|Veröffentlichungsdatum||3. Nov. 1987|
|Eingetragen||6. März 1986|
|Prioritätsdatum||6. März 1986|
|Veröffentlichungsnummer||06836784, 836784, US 4704033 A, US 4704033A, US-A-4704033, US4704033 A, US4704033A|
|Erfinder||Bernard Fay, W. Thomas Novak|
|Ursprünglich Bevollmächtigter||Micronix Corporation|
|Zitat exportieren||BiBTeX, EndNote, RefMan|
|Patentzitate (1), Referenziert von (89), Klassifizierungen (6), Juristische Ereignisse (4)|
|Externe Links: USPTO, USPTO-Zuordnung, Espacenet|
This application relates to U.S. application Ser. No. 06/336,780, filed Mar. 6, 1986 entitled "Mask Leveling Method and Apparatus" the same inventors filed concurrently. Such application is incorporated herein by reference.
1. Field of the Invention
This invention relates to the x-ray lithography used for the production of fine patterns on semiconductor substrates or wafers to produce very large scale integrated circuits. More particularly, the invention concerns a step and repeat alignment apparatus and method of linear zone plate aligning of pattern masks and semiconductor wafers writing monochromatic laser illumination.
2. Prior Art
Alignment by the use of linear zone plates is described in U.S. Pat. No. 4,311,389 Bernard Pay et al. A single laser source of monochromatic light is employed to illuminate a linear Fresnel zone plate (LZP) formed on a mask which light passes through transparent areas on the linear Fresnel zone and reflected from a reflecting grating inscribed on a wafer and a return beam diffracted by the Fresnel zone marks. While this apparatus and method has been successfully used, a problem has existed due to the extreme monochromatic nature of the laser illumination and the fact that typical wafers have many thin layers of silicon oxide, silicon nitride, polysilicon or the like thereon which interact with the laser beam to improperly diffract light to the wafer targets. This may also be caused by the particular thickness(es) of the thin layers. As a result, the alignment signal will be too low to obtain an accurate alignment. While it is possible to adjust the integrated circuit manufacturing process to alter the thickness of the layers on the wafer, in many cases, other constraints, e.g., electrical properties of these layers prevent a user from doing so.
In order that light diffract from a grating, there must be a periodic difference in phase or transmission in the grating. The grating of concern is the wafer target used for the LZP alignment system. If the layer on the wafer which forms both the target and the background absorbs the alignment illumination to the same degree, and if the phase retardation of the two areas on the wafer is the same, then diffraction of the light will not occur. Actually, other combinations of phase retardation and absorptions will also give null diffraction, i.e., they will cancel each other out. Small perturbations from the null cases will give some signal, but the signal must be above a certain level before accurate alignments can be made.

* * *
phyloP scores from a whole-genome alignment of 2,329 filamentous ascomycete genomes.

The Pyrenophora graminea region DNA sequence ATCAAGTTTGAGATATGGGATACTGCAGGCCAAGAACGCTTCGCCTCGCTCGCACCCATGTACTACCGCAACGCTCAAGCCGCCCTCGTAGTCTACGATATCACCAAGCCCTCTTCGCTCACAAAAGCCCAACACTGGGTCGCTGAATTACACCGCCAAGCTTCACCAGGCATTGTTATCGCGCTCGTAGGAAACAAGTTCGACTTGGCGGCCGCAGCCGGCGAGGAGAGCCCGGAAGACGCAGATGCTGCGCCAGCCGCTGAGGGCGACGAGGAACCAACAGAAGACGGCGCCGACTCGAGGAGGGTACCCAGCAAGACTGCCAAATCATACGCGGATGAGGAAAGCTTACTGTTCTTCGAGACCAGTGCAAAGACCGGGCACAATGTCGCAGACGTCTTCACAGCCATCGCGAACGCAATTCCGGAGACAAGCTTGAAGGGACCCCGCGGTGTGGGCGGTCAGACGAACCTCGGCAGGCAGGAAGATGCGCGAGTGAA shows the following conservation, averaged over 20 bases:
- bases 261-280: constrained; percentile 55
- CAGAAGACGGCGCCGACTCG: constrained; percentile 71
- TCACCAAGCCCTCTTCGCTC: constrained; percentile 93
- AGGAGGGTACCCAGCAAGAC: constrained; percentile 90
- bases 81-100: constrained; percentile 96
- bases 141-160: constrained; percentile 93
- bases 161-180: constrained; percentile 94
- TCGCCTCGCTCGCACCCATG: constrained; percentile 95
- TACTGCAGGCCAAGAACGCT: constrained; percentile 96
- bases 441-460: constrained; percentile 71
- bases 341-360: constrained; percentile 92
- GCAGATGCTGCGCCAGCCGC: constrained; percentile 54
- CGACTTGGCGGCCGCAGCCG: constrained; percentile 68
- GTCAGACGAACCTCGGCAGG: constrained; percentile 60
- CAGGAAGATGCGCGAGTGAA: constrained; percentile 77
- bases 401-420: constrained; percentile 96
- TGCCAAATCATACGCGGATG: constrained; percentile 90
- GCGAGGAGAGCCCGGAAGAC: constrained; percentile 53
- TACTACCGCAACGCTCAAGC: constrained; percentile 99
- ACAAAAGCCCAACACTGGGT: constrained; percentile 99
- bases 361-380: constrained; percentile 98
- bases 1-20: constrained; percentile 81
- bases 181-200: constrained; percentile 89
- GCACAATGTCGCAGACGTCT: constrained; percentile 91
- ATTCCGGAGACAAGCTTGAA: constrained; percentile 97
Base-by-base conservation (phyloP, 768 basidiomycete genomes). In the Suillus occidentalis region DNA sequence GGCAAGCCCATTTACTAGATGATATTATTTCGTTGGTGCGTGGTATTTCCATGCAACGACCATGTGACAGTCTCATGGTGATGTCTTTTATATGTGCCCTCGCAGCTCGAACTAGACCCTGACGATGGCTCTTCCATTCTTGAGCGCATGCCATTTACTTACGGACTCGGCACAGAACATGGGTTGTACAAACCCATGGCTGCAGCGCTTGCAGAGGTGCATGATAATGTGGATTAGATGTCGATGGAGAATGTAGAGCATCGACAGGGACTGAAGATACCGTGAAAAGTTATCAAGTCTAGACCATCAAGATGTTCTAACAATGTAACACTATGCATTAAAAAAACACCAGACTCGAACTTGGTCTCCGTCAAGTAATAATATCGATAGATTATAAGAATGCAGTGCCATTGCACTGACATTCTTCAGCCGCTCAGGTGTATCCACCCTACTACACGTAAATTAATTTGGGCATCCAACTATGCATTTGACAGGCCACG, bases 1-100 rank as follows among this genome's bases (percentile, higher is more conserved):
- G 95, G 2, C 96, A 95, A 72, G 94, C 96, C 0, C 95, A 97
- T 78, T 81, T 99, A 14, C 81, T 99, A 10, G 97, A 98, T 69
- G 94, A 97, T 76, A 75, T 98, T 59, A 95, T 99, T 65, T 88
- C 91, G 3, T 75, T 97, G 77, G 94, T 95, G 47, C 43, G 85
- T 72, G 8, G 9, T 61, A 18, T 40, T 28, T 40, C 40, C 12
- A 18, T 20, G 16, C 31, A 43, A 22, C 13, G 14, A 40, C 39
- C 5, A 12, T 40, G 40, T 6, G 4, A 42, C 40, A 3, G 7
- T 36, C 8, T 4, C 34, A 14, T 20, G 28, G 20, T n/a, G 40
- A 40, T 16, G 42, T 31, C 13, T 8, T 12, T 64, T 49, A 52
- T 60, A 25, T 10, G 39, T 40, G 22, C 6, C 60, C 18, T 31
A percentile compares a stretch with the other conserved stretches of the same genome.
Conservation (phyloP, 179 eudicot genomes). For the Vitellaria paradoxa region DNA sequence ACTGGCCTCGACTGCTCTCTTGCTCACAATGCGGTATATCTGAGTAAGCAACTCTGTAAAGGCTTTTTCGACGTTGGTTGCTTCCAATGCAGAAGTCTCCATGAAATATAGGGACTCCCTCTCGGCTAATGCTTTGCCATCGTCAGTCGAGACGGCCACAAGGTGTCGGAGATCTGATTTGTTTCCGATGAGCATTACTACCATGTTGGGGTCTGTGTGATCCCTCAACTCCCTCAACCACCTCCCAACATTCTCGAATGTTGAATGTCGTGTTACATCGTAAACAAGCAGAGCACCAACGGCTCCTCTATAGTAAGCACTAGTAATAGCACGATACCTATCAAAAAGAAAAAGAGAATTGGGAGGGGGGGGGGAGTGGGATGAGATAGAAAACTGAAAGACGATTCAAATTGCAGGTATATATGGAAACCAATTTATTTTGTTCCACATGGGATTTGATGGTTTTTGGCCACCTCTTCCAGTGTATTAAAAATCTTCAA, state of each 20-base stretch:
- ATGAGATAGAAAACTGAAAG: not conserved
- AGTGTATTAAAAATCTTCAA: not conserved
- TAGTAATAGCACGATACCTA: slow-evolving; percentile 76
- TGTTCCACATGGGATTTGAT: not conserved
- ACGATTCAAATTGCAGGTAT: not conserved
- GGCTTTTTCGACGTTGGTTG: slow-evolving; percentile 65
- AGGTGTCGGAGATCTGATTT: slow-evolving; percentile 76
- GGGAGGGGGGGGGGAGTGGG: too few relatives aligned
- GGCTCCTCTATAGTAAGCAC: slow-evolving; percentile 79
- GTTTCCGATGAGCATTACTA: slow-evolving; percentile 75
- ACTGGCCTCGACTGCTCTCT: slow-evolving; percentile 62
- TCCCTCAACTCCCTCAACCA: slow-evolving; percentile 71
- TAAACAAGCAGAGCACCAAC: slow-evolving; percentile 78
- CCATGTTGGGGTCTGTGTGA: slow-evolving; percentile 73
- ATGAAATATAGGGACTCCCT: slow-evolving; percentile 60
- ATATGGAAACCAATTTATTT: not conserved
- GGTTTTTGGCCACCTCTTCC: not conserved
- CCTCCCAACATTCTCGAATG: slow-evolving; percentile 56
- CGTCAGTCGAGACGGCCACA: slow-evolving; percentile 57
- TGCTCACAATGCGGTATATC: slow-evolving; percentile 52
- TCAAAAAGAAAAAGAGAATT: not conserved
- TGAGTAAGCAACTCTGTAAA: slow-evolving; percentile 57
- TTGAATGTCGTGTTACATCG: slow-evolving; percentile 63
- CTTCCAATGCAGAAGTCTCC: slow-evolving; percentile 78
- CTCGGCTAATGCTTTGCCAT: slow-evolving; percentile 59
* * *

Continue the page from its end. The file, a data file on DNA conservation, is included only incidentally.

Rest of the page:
The present invention utilizes an alternative wavelength of laser illumination in the linear zone plate alignment system since it has been found that the film(s) on the wafer interacts with such different wavelength differently with either a different absorption factor or a different phase retardation of the target film relative to the background film. Such difference causes the laser beam to diffract sufficiently so as to cause an acceptable and stronger signal to be produced, with a resultant more accurate linear zone plate alignment. An alternate laser beam of different wavelength is provided in the apparatus so that two beams may either be separately or be serially detected so that the probability of a strong signal is enhanced, regardless of the choice of wafer layer or wafer layer thickness. The wavelength of the alternate laser source should be chosen so that the layer thicknesses which cause weak diffraction of the first illumination wavelength will not be the same as the thicknesses which cause weak diffraction of the second wavelength. By employing a properly chosen second wavelength, there is a high probability that at least one of the two wavelengths will give a strong signal, regardless of the choice of layer thickness.
Particularly, each target mark sets of linear Fresnel zones on the mask and the reflecting grating(s) on the wafer pattern has its own or a partially shared optical channel and its own laser beam. Each optical channel can detect two separate return signals normally of different strengths for better mask-to-wafer alignment control.
FIG. 1 is a schematic plan view of the linear Fresnel zone patterns on the mask and wafer.
FIG. 2 is a schematic side view of the linear zone plate alignment technique showing forward tilt of the laser illumination on the alignment targets